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Ok so… “I am a designer”

Design-thinking, Psychology

Image by Flickr user Krystle Kibler; used under Creative Commons Attribution licence

But what does that even mean? Think of the first thing that comes to your mind when you hear “designer”. Some people would say that I can draw pretty things, or that I have an amazing sense of fashion, or just that I am one of those ‘creative/crazy’ type that “plays” for a living. However there is much more to design than just fashion and pretty things.

I have been calling myself a designer for the past eight years, and one thing I have learnt during this time is that this simple statement can mean very different things for different people in different places. What is more important, I’ve learnt to my regret, that it usually never means what I intended. Indeed, designer can refer to a very broad range of activities: going from the more traditional side with architecture, graphic, fashion, interior, product and even engineering design; to the newer forms of web, information, interaction, service and process design. And to tell you the truth, I have started making a deliberately long pause after stating “I am a designer”. This way I can enjoy those few seconds of staring at blank expressions who try to figure out if I design complicated airplane turbines, colourful websites, haute-couture dresses, or (on the very rare occasion) innovative experiences.

For people working in the design environment this comes as no shock. Design has existed as a discipline for over 60 years, but there still seems to be an enormous gap between what we designers think we do, and what people recognize we can do.

For the general public we either do ‘pretty things’ or we make ‘functional things’, with the constant being that we do ‘things’. However, as we designers see it, the ‘things’ are just incidental, and what is most important for design is people. What an interaction designer and a fashion designer have in common is the way we approach a project, always revolving around the user. For every ‘thing’ designed there is a specific user in mind, one who has particular intentions, desires, tastes, beliefs and capabilities. In this sense, designers are really in the business of understanding what people like, how they think, what will make their life easier and how we can influence their attitudes and behaviours through different means.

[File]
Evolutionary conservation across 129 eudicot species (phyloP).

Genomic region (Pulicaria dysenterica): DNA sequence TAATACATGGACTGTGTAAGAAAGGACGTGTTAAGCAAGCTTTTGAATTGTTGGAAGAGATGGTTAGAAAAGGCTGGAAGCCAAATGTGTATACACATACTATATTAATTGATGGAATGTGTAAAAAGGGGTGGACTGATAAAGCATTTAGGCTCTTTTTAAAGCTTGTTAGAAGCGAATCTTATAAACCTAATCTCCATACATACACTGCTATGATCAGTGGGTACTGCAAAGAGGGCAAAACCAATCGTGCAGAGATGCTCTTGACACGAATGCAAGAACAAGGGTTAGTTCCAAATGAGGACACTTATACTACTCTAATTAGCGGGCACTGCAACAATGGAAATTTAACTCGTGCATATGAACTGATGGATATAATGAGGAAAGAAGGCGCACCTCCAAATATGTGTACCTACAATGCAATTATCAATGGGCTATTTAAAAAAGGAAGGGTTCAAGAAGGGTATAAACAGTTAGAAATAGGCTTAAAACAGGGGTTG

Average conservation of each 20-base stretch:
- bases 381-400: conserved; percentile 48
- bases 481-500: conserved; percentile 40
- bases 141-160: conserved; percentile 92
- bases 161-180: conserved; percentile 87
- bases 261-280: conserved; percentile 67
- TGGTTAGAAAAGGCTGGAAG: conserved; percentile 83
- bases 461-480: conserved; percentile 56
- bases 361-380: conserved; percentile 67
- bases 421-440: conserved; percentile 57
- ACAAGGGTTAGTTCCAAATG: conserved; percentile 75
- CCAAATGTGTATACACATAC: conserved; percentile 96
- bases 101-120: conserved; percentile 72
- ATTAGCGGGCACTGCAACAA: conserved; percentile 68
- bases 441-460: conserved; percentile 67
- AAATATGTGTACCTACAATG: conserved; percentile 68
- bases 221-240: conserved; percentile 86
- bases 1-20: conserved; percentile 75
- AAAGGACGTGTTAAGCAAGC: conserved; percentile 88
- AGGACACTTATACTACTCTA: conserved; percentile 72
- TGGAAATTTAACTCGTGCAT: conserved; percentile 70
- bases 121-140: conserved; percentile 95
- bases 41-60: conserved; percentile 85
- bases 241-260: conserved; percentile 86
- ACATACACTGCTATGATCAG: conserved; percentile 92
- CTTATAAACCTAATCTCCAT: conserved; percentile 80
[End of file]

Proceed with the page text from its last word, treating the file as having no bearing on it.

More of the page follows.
So if you think of it, The Behavioural Design Lab is a perfect place to bring together the broad range of activities that the design activity can involve. And it does this by bringing forward a rigorous study of the thing that unites all the different design activities: human behaviour. This is what makes the Behavioural Design Lab such a great place to tackle big issues, because by joining forces from the practical side of design with the science of understanding behaviour, we can magnify the chances of generating a serious impact.

Designers are pretty good at thinking creatively and ‘outside of the box’. We do not take things for granted and nothing is set in stone, and this is what makes innovation go hand by hand with design. We think of ourselves as mediators and influencers, defining how people interact, perceive and give sense to the world that surrounds them. We want to be these invisible hands behind everything people do in their day-to-day life, and to some extent we are.

However let’s face it; we have no real idea about what people think. Most times we base our whole action on mere intuitions or whatever bits and pieces we can draw from psychology and social sciences to justify why, whatever it is we do, works. And don’t get me wrong, there is a lot of observation and a rigorous project approach to design that guarantees success. However we cannot deny that most times we designers are working ‘in the dark’.

The knowledge generated from behavioural science can give design exactly what it needs to be able to maximise its power, by really understanding how people act and applying the creative project solving approach to influence it.

I can honestly say, that I look forward to seeing what we can achieve with the Behavioural Design Lab. Because, in a very naïve and over exaggerated tone that reflects just how excited this makes me, “the sky is the limit!”

Who knows maybe next time I say “I am a designer” the response I will get is “Oh! So you transform the way people behave!”…

One can only hope right!?


Maria Beatriz Vivas is a graphic and industrial designer, currently studying for an MA in Global Media and Communication at the University of Warwick. You can contact her at: mb.vivas@gmail.com

 

© 2015 Warwick Business School and the Design Council